Onyango continues to show how it is done

Sunday January 13 2019

Number one.  Uganda’s Denis Onyango warms up

Number one. Uganda’s Denis Onyango warms up before Uganda played Lesotho at Namboole Stadium last year. PHOTO BY JOHN BATANUDDE 

By Robert Madoi

Goalkeeper Denis Onyango’s legend continues to burn bright after being named to a star-studded FifPro Best XI at the Aiteo Caf Awards in Dakar, Senegal. It was by no means neither a first nor last for the 32-year-old whose lasting appeal is even more pronounced now.

Inevitably, a discussion about Onyango’s place in the pantheon of the all-time greats from purely a Ugandan goalkeeping perspective has ensued. There has been no shortage of great Ugandan goalkeepers across different generations. Onyango will no doubt bask in the glow of comparison with goalkeepers that went about business with an air of competence and enthusiasm.

The likes of Joseph Masajjage, whom lenses of historicity have long ordained as being the godfather of Ugandan goalkeeping; Paul Ssali, who kept goal in that groundbreaking 1978 Africa Cup of Nations finals campaign and Sadiq Wassa, who got the basics right with unerring accuracy during penalty shootouts.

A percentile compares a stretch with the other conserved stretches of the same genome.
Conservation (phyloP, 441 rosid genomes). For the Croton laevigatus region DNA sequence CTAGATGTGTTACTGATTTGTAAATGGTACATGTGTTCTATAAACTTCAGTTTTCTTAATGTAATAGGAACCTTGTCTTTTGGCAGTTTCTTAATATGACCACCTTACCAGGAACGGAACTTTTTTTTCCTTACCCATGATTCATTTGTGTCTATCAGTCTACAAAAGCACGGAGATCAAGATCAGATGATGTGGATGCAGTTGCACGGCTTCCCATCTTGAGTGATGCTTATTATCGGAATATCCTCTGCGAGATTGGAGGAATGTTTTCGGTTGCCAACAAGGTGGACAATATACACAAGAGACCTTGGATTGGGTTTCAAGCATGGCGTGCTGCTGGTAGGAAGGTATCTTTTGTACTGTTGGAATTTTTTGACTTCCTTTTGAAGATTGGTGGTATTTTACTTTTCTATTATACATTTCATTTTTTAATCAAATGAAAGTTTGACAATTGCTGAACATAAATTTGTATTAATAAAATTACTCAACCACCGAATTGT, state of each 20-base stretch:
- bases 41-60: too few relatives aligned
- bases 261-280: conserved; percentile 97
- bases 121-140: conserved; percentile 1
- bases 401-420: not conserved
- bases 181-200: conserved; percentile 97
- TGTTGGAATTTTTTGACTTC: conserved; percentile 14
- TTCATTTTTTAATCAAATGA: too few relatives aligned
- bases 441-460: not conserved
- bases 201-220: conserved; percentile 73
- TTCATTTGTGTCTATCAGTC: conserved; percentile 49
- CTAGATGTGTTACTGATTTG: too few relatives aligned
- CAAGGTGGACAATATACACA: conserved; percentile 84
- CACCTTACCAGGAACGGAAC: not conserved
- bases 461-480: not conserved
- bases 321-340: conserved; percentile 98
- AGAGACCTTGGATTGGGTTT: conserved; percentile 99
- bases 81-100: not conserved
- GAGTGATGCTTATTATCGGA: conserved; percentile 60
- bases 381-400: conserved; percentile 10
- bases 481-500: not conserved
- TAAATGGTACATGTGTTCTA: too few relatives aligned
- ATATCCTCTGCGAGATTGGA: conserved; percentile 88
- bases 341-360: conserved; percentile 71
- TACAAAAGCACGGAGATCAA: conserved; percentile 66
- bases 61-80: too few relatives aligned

Or maybe he won’t.

Onyango is modest to a fault so much so that he won’t be drawn into such a debate. Such is his modesty that — in his capacity as Cranes skipper — he effectively voted eventual winner Mohamed Salah for the Caf male player of the year award. Onyango was among the top 10 finalists in the running for the award and probably had every right to give himself first vote.
Many people who lack the inhibition of asking for favours would have voted themselves. Not Onyango though. His honesty and modesty are a throwback to the days of the Masajjages. If his goalkeeping is not as good (those who have been witness to all generations say it is a fine call), the effort he puts in to stay at the top is.

Onyango needs little invitation to drain the last drop of his talent in pursuit of success.
You should watch his training sessions. There is no sense of entitlement whatsoever. “Hard work” has been Onyango’s watchword in a career that has been embroidered with many badges of honour. Very little has come easy. As this column has proffered before, this abiding attribute of Onyango is what up-and-coming Ugandan goalkeepers should strive to replicate.

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